Why is Outdoor Learning important?
Children need to have enough space, to run, walk, jump, cycle and explore the natural environment. Outdoor learning inspires creativity through children creating their own games, collecting and using natural materials to create new ideas, and gaining an understanding of the environment around them and actions needed to care for it. They also learn the ability to make links between what they are learning in the classroom to real life experiences.
From birth children are encouraged to explore spaces around them. When you place interesting materials near an infant, they will begin to develop their fine motor skills (initially it is usually grabbing tight on to objects). As infants grow and transition to young children, it is important that the environment around them offers many more opportunities for them to further develop into the wholistic child. In the early years program at BSN the children have planned opportunities to go outside for free playtime and lessons. While outdoors the children are developing and practicing their fine and gross motor skills. They begin to understand the concept of “safety”, and that they are responsible in identifying safe risks to take when exploring materials and equipment. The children can also exercise their five senses in exploring the different seasons outside.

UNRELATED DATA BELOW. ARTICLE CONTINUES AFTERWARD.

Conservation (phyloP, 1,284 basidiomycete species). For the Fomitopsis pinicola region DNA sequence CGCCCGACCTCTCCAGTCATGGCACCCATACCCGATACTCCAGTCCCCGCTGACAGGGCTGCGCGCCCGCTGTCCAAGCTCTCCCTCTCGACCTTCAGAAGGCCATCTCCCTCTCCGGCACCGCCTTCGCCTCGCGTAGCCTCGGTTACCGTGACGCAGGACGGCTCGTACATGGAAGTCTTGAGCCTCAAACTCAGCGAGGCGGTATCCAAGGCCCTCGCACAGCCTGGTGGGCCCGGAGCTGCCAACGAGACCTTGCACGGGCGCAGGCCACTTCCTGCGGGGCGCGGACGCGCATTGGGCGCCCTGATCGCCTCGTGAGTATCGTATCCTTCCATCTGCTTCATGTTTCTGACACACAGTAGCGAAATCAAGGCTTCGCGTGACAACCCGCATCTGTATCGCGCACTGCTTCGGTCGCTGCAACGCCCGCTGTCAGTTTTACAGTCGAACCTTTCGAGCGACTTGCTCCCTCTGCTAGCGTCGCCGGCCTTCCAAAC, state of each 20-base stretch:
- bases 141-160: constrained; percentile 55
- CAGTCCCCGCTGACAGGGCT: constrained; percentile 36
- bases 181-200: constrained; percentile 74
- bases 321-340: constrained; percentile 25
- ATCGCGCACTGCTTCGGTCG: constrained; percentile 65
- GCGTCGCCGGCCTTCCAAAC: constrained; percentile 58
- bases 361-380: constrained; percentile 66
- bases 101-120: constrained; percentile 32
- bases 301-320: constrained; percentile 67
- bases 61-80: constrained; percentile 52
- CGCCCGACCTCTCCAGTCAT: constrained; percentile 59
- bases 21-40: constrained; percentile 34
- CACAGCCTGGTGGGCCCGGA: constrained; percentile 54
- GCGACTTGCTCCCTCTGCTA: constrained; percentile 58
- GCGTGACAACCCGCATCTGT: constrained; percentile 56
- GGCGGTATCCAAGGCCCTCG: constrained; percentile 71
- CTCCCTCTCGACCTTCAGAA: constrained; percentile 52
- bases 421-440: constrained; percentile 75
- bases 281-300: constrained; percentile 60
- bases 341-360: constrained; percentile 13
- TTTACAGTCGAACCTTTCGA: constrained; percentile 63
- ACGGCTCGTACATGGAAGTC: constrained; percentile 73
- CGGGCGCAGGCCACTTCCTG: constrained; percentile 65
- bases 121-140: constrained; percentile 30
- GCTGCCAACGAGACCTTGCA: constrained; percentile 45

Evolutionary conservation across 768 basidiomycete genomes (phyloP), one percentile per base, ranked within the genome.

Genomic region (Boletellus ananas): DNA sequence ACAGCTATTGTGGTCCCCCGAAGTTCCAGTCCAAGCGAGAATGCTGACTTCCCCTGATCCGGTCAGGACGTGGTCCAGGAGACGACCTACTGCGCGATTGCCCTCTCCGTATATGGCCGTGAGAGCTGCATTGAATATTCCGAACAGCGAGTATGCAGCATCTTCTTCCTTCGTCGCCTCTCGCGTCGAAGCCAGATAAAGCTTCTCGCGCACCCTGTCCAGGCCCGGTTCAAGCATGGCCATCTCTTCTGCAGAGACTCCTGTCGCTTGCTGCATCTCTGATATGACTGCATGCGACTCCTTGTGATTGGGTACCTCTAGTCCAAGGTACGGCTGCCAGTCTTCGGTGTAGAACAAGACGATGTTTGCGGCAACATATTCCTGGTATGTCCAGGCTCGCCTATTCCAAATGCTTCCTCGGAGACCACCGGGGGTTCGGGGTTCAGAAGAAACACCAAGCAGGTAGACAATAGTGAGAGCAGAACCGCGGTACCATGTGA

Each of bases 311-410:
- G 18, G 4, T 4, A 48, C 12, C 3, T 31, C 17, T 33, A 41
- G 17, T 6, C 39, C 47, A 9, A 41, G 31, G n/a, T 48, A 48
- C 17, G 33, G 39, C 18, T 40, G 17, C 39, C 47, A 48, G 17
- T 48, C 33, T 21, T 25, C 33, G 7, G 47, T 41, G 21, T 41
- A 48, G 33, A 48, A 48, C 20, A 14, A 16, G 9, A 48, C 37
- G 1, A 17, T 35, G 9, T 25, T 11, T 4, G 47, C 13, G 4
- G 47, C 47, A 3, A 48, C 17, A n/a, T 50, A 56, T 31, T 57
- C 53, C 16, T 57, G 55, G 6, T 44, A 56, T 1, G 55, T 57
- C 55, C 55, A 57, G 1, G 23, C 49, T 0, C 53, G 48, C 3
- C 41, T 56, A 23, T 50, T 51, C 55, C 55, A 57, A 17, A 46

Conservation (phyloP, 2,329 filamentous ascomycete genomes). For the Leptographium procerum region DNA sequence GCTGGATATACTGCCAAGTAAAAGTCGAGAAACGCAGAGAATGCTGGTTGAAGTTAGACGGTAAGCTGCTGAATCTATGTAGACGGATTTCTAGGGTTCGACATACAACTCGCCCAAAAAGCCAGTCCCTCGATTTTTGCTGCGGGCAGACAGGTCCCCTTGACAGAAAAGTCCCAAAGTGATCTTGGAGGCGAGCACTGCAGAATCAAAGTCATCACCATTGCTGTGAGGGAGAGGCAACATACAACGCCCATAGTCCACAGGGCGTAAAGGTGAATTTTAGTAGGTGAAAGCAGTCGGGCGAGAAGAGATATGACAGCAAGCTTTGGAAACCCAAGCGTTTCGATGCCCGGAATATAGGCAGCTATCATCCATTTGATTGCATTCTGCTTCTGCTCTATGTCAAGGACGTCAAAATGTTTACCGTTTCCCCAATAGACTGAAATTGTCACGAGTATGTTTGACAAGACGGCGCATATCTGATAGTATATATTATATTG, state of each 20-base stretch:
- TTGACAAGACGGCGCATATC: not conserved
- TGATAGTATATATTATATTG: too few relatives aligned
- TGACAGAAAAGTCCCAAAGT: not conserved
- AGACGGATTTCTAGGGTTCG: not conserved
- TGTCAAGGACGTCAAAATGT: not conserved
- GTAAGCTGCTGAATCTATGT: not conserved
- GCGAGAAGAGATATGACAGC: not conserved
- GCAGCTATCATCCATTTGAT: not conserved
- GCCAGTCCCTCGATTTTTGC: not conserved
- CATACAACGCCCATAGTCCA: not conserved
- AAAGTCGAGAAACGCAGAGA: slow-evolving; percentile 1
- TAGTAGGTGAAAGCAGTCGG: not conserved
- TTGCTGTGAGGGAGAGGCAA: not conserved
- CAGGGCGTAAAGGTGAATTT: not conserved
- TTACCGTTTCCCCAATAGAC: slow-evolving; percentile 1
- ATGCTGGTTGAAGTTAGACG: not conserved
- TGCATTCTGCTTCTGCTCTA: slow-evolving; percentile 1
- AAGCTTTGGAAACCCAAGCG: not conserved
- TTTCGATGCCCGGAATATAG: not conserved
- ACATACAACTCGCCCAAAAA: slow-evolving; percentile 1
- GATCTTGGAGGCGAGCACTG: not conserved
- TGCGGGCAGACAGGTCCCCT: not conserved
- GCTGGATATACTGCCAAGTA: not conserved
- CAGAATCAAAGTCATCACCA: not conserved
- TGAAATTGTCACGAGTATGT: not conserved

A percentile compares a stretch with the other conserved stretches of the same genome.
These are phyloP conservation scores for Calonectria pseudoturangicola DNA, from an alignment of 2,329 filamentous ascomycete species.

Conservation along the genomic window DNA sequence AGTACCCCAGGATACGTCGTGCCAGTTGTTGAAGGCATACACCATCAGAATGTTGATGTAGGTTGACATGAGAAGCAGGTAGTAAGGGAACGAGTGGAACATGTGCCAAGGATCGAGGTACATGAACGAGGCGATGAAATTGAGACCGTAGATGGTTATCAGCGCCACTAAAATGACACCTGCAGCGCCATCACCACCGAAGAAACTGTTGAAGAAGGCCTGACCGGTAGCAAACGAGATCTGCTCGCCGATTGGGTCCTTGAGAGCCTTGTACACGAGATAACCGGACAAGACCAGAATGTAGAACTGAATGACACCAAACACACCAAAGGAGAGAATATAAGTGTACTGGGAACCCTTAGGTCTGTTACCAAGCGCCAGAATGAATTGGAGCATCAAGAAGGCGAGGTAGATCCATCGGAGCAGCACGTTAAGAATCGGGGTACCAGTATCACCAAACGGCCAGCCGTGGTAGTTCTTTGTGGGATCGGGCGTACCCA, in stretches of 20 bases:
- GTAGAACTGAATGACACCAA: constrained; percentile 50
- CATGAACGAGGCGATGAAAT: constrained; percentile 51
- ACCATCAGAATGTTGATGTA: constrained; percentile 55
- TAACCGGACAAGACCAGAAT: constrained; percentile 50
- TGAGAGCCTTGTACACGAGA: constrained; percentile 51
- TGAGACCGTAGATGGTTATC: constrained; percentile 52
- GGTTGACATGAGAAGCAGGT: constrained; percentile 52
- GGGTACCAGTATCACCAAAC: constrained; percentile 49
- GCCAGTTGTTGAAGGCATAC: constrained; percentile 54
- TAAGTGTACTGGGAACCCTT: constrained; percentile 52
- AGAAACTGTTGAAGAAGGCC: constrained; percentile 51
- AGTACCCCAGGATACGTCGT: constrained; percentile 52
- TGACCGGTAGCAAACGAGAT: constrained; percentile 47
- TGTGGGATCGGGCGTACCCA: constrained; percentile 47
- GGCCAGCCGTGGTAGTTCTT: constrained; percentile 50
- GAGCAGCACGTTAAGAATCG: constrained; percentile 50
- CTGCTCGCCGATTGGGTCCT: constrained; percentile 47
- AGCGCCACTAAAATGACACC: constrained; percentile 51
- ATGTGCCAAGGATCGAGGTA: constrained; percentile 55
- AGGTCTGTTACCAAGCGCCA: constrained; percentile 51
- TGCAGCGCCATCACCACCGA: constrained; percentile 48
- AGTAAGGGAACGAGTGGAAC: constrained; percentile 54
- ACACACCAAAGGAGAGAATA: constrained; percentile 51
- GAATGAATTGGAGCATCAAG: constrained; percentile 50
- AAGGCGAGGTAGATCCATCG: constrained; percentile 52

What we are doing in school?
The children have started to plant their own vegetables and develop a garden area where they are able to watch organic vegetables grow, they have the responsibility to water and care for them. If they do not grow, then the children can reflect on why and discuss ways to help us to produce vegetables. This encourages self-reflection and responsibility. Lessons can also be taken outside. Our children love to use chalk to write on the ground, using leaves to create words, and exploring their environment with the iPads. These are just some of the ways that the outdoor environment is also a learning space.
These outdoor activities promote children in developing their language and communication skill. They learn the different names of seeds, collection important information to share back to the class. Children also develop numeracy skills, counting, measuring are concepts involved when gardening.